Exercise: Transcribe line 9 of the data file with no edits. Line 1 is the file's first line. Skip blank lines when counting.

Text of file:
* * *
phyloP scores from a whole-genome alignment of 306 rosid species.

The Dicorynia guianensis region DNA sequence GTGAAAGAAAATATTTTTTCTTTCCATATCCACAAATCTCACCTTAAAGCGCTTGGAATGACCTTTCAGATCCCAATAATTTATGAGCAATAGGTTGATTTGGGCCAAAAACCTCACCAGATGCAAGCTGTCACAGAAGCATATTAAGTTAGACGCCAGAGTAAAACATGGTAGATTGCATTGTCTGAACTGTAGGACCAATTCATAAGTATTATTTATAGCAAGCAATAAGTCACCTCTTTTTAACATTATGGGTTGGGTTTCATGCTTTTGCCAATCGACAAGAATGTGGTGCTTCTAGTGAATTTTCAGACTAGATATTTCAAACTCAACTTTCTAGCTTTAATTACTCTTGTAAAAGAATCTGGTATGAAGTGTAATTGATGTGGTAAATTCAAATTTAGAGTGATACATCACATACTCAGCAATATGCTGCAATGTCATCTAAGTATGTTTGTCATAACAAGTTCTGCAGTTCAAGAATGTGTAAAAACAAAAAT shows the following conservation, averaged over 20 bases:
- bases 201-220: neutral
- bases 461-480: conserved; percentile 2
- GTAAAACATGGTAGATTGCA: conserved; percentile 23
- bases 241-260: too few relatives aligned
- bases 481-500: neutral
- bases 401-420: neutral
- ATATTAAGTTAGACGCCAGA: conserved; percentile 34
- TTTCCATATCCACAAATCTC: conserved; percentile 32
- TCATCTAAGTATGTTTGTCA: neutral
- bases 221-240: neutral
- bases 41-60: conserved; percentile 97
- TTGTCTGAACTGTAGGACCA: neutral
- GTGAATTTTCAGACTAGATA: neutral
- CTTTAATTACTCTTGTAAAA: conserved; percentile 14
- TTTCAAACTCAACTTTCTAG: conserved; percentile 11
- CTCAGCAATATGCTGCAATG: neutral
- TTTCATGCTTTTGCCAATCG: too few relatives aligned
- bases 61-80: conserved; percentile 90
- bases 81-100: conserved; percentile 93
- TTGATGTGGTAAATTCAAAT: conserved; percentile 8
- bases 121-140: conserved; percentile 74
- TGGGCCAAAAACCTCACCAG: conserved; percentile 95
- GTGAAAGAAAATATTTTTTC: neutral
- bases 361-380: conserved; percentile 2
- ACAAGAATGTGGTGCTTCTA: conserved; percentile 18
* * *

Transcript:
- ATATTAAGTTAGACGCCAGA: conserved; percentile 34